although Chad has exceptional form, you can't beat the masters

I showed up to the beach with some new found purpose today. I’m very excited to have sneaked in one more open water race for the year, and in New York City no less! But swimming 5k in NYC in November means making sure my cold water tolerance is in full effect. Luckily (?) the ocean didn’t disappoint today. Niel is still waiting on a new thermometer, but the group consensus was somewhere around 55-56 today which is plenty cold. We did have the advantage of sunshine however, although the rest of the central coast was fogged in this morning.

Niel playing human thermometer

We had 4 swimmers today and while they were getting wetsuited up I walked down to the water to start my cool down process. I figured I might as well get a jump on them so nobody had to wait for me. It’s funny how I can tolerate a lot of frostiness, but I’m such a baby about that first dunking :) I probably had at least 5 minutes to myself before the rest of the guys joined me. I had managed to freeze myself out up to my armpits at that point and it was just a matter of getting my head wet when they decided to go.

Niel and Chad getting in

Pete right behind them...

me still kinda working on it :)

Today’s route was a repeat of Wednesday (the point and back), but without the accidental detour past the reef buoy. We swam out to the buoy line, regrouped and decided our next stop would be in line with a big retaining wall up on the hill which would put us about half way between the last buoy and the cliff face. On the way out I aimed to hang onto Niel and Chad. After a couple hundred meters their paths converged into a single line and I fell in behind them. I wasn’t focusing on going fast so much as swimming correctly. My left arm is still swinging too far in underneath my body and I really have to stay conscious of that and correct it.

regrouping part way to the point

At our meeting point the three of us hung out and chatted a bit as Pete caught up. At this point there was still a pretty well defined line of fog on the outside of the bay but you could tell it was burning off and was going to leave us with a beautiful day.

fog starting to burn off enough to see Shell Beach

Once we were all together again we swam the last little bit towards the point. It was really messy out there. Lots of chunks of kelp and free floating sea grasses. We had some decent swells roll through on us but nothing was breaking that far out. Once we had everybody again we set our sights on the buoy line and followed that all the way back to the pier.

Pete swimming at us

We took our time out there at the buoy line before we turned it back towards the beach. It was nice enough I could have been easily talked into a little extra distance. Since it didn’t look like anyone else was in search of it we swam it in. I waited around in the shallower water for a while to try and surf something in. I caught a piece of a good one but I sort of rode it from the inside somehow. Like I had to dive into it a bit to catch it but that left me a little under the surface but still moving with it. A little weird but fun.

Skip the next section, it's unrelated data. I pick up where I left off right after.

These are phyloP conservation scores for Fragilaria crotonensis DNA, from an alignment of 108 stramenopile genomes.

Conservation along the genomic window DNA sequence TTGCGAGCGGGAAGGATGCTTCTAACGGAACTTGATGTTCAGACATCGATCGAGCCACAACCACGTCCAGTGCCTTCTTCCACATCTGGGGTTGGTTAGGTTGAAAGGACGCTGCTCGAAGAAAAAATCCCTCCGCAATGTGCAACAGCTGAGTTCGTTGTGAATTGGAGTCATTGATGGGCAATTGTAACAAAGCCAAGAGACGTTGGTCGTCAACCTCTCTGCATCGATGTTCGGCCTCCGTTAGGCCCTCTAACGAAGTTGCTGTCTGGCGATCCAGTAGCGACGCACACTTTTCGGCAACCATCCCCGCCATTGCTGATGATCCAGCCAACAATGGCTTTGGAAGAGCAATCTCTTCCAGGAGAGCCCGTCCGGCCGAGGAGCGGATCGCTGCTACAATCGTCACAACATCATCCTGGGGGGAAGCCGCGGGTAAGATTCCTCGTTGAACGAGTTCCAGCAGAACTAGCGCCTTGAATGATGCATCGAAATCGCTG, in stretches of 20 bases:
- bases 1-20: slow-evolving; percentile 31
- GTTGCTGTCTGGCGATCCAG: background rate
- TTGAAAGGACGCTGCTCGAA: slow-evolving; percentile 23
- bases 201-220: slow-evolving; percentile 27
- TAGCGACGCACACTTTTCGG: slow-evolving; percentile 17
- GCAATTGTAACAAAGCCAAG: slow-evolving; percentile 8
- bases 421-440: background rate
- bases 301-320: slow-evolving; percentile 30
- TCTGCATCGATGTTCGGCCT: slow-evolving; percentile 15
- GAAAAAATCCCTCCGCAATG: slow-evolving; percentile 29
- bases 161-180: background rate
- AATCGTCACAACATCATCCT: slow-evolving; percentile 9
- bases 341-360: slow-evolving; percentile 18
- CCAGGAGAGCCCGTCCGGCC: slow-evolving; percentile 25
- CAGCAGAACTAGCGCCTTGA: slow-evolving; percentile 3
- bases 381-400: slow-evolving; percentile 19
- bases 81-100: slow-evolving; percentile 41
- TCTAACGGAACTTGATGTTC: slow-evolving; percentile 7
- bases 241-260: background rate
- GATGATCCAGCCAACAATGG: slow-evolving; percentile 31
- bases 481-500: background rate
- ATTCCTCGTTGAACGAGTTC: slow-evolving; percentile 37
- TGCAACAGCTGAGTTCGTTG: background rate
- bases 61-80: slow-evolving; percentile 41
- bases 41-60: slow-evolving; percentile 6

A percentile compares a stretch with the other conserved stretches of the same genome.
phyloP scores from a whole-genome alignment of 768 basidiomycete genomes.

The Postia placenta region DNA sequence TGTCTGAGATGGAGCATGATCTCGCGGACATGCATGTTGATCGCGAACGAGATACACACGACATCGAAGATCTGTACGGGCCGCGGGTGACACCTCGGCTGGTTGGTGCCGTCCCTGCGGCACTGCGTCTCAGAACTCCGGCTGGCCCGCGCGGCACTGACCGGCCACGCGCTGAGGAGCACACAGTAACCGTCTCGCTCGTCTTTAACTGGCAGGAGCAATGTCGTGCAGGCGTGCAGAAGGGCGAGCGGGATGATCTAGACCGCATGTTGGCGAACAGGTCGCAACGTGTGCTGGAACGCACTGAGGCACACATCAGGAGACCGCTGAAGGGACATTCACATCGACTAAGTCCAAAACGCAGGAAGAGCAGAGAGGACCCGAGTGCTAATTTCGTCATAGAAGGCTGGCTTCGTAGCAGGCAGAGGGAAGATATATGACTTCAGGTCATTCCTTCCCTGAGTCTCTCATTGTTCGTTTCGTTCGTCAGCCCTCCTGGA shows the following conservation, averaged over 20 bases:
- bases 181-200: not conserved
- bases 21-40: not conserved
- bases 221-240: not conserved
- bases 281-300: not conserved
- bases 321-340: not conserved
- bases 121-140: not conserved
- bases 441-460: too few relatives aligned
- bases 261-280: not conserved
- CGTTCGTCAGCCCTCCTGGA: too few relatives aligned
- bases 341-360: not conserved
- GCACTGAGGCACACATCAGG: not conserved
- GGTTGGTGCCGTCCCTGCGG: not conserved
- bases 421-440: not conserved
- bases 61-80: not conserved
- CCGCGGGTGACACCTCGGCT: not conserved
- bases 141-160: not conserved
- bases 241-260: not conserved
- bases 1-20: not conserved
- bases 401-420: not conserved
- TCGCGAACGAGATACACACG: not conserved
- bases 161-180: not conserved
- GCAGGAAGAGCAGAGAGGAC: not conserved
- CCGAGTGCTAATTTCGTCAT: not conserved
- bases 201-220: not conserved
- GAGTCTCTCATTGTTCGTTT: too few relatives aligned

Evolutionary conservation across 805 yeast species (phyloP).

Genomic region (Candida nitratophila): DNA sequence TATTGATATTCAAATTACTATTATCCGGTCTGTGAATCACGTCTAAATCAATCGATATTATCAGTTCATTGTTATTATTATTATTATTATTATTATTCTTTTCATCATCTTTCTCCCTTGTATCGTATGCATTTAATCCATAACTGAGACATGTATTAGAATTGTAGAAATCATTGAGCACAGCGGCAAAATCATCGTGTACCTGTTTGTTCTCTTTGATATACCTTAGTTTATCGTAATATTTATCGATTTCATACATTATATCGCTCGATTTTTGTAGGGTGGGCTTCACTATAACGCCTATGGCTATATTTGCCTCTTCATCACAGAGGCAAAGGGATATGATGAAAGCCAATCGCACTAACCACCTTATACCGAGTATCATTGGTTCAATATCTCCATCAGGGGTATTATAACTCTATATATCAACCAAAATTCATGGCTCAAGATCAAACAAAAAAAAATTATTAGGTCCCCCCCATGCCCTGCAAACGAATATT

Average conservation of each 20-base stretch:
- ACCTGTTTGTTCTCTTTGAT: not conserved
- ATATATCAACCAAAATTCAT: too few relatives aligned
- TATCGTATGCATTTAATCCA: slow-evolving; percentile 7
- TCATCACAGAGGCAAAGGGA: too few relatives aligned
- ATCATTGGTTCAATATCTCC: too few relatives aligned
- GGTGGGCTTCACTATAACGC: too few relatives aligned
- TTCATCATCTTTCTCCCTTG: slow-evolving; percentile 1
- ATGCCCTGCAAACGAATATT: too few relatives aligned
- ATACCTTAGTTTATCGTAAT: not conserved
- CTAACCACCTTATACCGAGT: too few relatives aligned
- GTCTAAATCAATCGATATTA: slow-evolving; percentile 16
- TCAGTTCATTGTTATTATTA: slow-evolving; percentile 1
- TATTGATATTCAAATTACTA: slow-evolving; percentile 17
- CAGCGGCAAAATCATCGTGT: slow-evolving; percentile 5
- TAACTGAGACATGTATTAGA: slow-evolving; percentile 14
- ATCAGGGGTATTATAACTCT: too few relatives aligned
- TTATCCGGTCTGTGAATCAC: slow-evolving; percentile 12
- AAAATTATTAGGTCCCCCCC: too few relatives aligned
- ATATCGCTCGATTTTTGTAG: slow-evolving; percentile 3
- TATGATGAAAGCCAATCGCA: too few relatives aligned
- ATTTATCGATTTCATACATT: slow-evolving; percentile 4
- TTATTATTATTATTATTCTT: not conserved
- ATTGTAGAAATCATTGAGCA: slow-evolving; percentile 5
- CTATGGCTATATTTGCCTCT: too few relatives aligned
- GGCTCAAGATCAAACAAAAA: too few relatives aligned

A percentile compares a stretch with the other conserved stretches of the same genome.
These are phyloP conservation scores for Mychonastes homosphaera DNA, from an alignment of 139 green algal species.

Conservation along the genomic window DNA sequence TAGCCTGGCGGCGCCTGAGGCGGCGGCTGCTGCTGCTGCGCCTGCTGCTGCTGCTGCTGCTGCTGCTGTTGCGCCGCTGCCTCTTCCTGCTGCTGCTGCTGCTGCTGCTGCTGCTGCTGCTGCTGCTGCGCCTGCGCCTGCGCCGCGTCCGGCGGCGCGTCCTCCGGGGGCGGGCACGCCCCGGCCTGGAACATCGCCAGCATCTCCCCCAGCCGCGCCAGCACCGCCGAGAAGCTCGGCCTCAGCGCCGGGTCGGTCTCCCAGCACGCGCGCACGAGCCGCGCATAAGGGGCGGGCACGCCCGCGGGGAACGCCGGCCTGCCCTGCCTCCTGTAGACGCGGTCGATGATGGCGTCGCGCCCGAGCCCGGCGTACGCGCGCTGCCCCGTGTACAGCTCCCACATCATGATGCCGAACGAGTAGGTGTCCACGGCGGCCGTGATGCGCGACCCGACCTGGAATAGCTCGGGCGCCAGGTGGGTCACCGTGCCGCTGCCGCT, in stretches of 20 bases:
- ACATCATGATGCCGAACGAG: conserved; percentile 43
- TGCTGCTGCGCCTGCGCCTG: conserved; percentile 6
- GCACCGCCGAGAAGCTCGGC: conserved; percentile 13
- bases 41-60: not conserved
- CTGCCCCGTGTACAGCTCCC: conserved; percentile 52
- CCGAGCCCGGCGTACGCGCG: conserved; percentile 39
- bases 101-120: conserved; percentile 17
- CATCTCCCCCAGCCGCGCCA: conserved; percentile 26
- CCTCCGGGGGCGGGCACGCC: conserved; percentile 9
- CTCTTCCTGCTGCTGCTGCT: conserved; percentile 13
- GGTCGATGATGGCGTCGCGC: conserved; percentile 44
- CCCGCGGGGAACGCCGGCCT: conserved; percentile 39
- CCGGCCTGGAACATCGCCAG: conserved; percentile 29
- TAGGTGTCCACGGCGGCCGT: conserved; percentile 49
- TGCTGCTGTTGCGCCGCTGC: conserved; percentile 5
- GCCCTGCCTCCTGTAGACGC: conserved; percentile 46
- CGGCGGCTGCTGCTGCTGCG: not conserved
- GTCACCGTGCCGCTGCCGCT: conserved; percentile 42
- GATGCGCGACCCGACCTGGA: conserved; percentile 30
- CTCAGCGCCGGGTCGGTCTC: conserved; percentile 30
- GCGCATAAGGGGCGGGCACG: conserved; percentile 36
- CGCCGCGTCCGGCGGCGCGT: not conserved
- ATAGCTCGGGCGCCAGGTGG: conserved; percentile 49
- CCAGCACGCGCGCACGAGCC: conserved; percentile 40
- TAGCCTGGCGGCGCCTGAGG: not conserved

the guys hanging out before we swam back to shore

After our swim I went home and had lunch and decided to go back to the beach for some kind of paddling. I was thinking SUP or kayaking. Judging by the white caps that were starting to kick up that I saw from the freeway on my way there SUPing was out. I’m not good at it enough to deal with a strong wind. I rented a kayak and tooled around in Port San Luis.

beautiful day to be on the water

It was relatively calm on the way out and I found a gang of sea otters just chilling out in the the kelp-ier area of the port. They were all a little suspicious of me even though I kept a pretty healthy distance between us. A few decided to dive underwater and pop up in various spots around me to asses whether I was friend or foe. It was funny to see them pop up prairie dog style and kind of give me the stink eye. I figured it was best to be on my way and let them get back to their afternoon.

I think we were equally interested in what the other was up to at this point

I aimed for the Poly pier but never made it there. The wind was proving a challenge and was directing my boat a little bit. Things were texturing up and a fair amount of chop was building. Since the wind was blowing away from where I needed to drop the kayak back off at I figured now would be a good time to start paddling home since it might take me a while to get there. Whenever I paddled fast I got wet because the bow of the kayak would bounce on the chop and splash it all back at me. Luckily I don’t mind being a little wet :)

I like kayaking because it's sneaky exercise disguised as fun

On the way in I saw a pod of what I think were sea lions playing and jumping out amongst a group of birds. After watching them for a while I turned back towards the port again (the wind had blown me all the way back around), and resumed paddling. I found my sea otter friends again and this time they were far less concerned with me. Apparently they had a meeting and decided that I was ok. I spent a while just watching and taking a couple pictures. This time they were all packed together and set adrift in the current. It’s not so often we see sea otters around here so it was very cool to see that many (maybe 10ish total?) just hanging out and playing.

a flotilla of otters

2 Responses to “Sunshine, Salt Water and Sea Otters”

  1. IronMike says:

    Cool. I miss all the wildlife in that area. My first time in Monterey (mid-80s) we heard the sea lions every night, their bark making it up the hill. In 97, fewer sea lions and rarely heard their bark. In 07, I only saw them twice.

  2. Rob D says:

    I remember hearing the barking up at the barracks in 2001… it had to be pretty still and quiet though… usually you only heard them at 4:30am if you had to get up early for PT